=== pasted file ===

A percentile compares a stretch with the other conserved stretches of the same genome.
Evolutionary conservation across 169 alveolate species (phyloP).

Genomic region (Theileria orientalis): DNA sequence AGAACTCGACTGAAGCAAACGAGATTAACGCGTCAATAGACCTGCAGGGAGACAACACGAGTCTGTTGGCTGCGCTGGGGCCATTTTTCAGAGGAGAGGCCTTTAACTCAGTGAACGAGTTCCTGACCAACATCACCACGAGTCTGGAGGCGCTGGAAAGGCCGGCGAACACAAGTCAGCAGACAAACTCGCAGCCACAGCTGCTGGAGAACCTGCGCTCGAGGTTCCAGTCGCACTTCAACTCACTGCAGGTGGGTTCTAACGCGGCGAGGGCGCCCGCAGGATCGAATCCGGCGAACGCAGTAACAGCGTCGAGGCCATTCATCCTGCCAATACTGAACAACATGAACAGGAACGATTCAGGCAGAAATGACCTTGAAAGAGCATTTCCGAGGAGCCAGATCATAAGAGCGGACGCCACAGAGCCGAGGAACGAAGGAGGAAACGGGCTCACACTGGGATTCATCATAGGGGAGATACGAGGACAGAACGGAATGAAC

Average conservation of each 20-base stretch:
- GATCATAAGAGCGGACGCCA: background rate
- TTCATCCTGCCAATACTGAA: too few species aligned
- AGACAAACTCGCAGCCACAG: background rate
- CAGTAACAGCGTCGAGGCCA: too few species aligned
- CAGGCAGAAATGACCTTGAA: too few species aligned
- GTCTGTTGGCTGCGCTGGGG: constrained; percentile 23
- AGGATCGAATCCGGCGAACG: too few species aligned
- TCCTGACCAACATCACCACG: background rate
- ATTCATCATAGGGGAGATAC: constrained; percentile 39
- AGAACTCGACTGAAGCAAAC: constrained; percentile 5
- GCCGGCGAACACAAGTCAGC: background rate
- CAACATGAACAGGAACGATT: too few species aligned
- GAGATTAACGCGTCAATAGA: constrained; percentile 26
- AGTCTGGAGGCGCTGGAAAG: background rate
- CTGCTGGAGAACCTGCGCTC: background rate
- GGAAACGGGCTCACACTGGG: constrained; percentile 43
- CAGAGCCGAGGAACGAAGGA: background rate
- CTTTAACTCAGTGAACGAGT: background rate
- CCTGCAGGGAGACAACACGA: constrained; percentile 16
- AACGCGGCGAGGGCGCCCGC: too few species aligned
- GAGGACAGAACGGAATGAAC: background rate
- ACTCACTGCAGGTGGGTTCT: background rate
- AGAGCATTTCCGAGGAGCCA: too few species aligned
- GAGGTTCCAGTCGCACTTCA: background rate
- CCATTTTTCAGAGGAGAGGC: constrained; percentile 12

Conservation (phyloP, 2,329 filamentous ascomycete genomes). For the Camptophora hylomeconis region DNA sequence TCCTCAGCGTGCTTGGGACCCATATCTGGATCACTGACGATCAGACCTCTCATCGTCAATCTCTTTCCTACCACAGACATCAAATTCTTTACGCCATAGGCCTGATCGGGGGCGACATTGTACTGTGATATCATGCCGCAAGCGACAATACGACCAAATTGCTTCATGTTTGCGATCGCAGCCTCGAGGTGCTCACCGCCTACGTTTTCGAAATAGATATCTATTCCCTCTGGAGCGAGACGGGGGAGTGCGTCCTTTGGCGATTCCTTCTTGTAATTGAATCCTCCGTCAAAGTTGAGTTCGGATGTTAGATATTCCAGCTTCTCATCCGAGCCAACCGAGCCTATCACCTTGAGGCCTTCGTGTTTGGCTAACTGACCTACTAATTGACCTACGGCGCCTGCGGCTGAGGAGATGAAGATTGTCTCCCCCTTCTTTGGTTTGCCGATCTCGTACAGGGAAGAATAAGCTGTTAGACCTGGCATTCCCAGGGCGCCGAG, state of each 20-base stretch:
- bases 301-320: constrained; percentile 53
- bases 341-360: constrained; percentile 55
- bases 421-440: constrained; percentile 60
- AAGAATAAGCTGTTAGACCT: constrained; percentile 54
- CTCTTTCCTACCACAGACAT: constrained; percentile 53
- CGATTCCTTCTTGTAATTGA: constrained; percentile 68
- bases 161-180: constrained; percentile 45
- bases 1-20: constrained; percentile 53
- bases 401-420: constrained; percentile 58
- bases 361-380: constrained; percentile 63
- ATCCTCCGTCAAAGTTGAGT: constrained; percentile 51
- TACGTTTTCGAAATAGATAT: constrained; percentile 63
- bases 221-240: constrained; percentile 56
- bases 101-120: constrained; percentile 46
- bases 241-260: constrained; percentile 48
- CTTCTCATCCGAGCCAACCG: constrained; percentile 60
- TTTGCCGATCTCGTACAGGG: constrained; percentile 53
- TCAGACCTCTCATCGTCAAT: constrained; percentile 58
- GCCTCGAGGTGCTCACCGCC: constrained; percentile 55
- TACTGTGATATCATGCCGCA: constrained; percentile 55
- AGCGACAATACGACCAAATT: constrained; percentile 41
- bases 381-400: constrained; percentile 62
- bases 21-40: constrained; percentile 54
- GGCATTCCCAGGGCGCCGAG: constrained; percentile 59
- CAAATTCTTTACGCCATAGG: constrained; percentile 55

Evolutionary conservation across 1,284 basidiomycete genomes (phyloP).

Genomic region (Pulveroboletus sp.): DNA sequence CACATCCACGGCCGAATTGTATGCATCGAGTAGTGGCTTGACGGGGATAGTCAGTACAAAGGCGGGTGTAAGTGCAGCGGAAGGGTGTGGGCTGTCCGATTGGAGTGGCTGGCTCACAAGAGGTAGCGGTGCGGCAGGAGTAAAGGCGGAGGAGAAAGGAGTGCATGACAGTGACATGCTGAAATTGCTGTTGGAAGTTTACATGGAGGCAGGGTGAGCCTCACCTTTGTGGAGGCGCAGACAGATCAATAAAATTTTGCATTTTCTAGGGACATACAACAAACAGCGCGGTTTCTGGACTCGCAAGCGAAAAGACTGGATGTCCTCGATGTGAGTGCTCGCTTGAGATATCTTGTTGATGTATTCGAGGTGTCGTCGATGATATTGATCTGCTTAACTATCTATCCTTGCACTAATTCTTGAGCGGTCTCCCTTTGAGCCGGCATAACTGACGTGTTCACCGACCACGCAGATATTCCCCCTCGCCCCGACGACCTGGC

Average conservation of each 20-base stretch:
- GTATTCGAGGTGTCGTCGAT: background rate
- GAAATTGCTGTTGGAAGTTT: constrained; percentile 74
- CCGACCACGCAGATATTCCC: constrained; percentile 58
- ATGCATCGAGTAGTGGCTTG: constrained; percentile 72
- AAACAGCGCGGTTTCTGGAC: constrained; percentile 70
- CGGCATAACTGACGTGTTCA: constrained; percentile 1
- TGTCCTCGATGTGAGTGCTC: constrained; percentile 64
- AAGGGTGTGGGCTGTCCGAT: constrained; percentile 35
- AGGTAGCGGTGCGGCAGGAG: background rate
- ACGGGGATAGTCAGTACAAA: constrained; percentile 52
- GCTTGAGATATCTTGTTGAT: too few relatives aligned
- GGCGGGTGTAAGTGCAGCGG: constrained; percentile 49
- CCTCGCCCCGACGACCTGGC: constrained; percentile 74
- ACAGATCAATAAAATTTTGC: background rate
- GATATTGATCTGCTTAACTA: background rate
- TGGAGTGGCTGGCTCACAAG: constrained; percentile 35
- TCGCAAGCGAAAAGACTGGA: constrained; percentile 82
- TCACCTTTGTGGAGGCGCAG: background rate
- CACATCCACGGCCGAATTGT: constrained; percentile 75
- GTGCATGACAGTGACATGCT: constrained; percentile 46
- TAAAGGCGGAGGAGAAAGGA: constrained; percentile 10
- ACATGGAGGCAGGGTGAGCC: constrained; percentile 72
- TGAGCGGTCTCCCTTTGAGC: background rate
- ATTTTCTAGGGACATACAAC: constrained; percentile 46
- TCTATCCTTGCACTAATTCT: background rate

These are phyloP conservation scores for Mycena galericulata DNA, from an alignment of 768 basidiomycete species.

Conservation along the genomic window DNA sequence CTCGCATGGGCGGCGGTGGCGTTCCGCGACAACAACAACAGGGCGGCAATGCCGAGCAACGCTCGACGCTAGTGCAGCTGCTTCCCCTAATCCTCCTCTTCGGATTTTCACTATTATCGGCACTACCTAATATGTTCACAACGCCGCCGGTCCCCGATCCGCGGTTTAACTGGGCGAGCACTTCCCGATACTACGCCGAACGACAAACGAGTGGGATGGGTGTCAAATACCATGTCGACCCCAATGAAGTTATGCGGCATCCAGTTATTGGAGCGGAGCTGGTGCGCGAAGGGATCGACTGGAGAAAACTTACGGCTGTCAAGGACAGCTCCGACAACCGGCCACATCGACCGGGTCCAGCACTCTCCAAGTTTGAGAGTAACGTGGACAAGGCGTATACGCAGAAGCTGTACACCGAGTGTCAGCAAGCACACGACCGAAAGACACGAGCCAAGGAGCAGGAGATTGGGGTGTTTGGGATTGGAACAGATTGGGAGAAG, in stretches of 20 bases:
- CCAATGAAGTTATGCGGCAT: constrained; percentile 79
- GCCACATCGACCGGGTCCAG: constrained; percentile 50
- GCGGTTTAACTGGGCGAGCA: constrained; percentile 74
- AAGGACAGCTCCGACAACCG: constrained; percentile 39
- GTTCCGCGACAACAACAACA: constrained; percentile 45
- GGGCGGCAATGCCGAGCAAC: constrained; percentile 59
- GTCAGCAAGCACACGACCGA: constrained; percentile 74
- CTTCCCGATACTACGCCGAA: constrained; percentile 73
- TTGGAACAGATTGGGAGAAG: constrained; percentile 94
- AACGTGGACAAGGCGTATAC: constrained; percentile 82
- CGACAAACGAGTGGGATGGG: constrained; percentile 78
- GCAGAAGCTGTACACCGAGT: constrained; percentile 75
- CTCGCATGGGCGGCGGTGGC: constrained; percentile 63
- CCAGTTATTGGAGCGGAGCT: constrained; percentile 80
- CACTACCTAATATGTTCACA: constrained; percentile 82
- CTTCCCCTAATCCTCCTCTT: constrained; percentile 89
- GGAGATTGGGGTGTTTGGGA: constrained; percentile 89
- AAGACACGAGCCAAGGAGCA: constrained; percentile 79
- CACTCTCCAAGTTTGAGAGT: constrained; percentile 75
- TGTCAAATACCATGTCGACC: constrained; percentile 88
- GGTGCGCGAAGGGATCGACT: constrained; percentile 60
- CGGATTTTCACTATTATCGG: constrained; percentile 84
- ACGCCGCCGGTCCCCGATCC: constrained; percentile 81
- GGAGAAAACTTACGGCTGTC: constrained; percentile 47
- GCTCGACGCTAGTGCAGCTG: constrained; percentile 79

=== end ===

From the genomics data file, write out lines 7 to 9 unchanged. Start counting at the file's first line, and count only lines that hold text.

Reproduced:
- AGACAAACTCGCAGCCACAG: background rate
- CAGTAACAGCGTCGAGGCCA: too few species aligned
- CAGGCAGAAATGACCTTGAA: too few species aligned